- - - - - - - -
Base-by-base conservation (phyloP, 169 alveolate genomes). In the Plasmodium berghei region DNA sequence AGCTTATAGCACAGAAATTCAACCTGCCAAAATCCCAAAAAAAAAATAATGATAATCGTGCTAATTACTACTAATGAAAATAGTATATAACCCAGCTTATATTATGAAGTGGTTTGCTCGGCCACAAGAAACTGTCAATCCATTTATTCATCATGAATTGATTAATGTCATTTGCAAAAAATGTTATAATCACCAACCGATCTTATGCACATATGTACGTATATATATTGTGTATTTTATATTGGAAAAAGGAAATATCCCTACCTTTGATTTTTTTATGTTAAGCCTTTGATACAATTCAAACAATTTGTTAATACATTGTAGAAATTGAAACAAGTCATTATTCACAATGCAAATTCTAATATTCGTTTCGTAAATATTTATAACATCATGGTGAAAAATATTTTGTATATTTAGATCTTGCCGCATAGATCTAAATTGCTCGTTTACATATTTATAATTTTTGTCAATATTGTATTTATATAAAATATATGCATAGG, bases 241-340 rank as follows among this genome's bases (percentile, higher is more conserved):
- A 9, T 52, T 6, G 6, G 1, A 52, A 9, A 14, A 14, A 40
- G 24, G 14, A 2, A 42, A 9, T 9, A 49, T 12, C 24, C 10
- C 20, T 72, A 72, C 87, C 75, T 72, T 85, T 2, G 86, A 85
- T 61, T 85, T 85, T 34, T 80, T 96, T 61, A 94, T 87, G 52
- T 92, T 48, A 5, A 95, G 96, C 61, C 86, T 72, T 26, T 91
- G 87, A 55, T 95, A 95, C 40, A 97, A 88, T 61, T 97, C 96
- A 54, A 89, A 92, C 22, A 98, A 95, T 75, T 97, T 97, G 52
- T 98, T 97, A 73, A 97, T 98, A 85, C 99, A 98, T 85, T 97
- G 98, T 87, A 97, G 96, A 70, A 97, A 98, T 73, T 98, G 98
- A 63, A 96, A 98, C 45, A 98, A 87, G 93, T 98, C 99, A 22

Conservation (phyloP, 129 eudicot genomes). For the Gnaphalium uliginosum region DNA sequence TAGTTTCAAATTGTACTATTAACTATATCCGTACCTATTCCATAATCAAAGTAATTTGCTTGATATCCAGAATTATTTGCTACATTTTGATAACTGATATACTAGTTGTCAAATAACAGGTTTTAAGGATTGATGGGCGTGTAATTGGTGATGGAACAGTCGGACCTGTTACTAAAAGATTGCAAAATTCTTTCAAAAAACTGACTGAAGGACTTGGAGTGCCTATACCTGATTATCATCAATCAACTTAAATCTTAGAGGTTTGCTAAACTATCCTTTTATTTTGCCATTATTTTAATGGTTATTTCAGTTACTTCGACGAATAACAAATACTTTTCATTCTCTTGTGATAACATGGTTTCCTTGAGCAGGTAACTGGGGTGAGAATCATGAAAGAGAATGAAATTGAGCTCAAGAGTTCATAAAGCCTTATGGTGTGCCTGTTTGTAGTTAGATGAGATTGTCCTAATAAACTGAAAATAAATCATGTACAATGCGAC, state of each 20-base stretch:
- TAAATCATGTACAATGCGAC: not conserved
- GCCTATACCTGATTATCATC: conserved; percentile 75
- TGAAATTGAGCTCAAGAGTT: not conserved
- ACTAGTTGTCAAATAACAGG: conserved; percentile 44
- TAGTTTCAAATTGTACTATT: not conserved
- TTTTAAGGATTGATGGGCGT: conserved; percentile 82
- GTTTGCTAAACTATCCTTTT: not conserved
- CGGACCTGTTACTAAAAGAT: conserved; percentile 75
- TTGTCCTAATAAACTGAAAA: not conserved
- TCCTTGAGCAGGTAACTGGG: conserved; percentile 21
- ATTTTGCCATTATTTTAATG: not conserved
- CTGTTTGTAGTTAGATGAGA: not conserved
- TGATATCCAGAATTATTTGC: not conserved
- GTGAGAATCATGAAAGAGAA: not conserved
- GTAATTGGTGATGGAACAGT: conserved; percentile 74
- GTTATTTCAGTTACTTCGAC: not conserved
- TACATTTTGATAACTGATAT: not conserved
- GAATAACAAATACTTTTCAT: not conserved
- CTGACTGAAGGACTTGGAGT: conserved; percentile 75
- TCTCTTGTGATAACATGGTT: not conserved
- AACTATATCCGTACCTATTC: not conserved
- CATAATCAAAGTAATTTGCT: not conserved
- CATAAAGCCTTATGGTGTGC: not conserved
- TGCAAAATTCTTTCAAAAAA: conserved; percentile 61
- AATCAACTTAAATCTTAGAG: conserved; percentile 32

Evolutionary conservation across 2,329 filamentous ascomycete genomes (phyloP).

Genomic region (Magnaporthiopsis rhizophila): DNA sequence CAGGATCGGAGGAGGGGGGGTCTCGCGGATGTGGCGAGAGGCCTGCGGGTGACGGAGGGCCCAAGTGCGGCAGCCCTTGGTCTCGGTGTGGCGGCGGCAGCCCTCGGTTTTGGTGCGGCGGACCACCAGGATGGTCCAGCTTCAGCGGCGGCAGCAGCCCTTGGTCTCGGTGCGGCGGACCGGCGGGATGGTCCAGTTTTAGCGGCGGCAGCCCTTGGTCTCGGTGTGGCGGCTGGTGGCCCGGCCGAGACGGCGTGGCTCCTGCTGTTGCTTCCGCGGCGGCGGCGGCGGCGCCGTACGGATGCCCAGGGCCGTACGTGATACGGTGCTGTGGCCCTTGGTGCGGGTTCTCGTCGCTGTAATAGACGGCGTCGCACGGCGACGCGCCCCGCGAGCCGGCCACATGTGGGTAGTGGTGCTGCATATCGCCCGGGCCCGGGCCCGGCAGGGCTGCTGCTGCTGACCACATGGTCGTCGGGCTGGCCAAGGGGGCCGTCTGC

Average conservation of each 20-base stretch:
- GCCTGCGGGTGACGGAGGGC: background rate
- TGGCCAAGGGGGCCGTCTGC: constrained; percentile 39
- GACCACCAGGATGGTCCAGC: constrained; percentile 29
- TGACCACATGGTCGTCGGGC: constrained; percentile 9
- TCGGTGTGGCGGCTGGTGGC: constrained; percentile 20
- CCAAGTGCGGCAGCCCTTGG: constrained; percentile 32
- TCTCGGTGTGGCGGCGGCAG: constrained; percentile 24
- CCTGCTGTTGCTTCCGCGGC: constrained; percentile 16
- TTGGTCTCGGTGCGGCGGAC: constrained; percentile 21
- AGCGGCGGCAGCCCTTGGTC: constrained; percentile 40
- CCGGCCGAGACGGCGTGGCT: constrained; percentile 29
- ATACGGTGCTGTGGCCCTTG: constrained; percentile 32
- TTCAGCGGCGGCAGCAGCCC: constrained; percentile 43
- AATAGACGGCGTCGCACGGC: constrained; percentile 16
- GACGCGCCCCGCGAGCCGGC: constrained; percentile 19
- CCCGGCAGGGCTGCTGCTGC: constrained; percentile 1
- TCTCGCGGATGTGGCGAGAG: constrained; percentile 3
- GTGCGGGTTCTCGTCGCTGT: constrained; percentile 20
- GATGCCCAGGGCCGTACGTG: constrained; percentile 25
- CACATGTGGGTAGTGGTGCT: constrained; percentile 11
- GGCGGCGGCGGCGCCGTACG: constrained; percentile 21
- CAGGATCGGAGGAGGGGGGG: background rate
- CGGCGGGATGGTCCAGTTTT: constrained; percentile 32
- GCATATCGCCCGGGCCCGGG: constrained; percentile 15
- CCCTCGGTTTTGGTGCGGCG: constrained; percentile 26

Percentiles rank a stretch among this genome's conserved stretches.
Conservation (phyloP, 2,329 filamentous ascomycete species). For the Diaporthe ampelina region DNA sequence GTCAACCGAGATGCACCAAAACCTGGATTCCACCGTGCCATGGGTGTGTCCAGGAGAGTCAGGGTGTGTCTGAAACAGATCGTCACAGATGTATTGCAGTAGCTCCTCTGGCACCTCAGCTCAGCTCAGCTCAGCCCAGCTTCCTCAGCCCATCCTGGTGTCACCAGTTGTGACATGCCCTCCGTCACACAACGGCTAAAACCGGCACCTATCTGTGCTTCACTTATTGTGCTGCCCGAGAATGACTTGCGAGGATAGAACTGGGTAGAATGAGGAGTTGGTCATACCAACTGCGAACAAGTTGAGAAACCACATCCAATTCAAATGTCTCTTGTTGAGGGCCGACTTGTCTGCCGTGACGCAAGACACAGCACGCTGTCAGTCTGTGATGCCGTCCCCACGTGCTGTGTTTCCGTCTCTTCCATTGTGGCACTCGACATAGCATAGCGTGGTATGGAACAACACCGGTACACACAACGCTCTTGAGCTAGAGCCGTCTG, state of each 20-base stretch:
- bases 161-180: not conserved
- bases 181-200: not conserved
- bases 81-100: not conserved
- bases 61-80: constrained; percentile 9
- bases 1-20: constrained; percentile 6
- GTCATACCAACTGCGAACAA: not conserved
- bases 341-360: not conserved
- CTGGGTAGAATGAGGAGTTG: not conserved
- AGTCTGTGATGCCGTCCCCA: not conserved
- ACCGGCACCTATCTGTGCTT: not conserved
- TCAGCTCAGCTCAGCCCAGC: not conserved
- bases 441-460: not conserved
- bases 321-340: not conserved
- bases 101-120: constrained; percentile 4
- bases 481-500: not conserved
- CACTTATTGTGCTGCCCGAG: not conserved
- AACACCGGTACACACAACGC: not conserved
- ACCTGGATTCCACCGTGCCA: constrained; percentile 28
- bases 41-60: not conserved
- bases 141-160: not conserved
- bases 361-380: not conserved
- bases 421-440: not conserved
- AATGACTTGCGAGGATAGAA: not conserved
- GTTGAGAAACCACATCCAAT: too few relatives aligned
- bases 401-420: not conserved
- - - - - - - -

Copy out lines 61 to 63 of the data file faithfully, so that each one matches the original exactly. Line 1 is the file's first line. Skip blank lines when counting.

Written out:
- GGCGGCGGCGGCGCCGTACG: constrained; percentile 21
- CAGGATCGGAGGAGGGGGGG: background rate
- CGGCGGGATGGTCCAGTTTT: constrained; percentile 32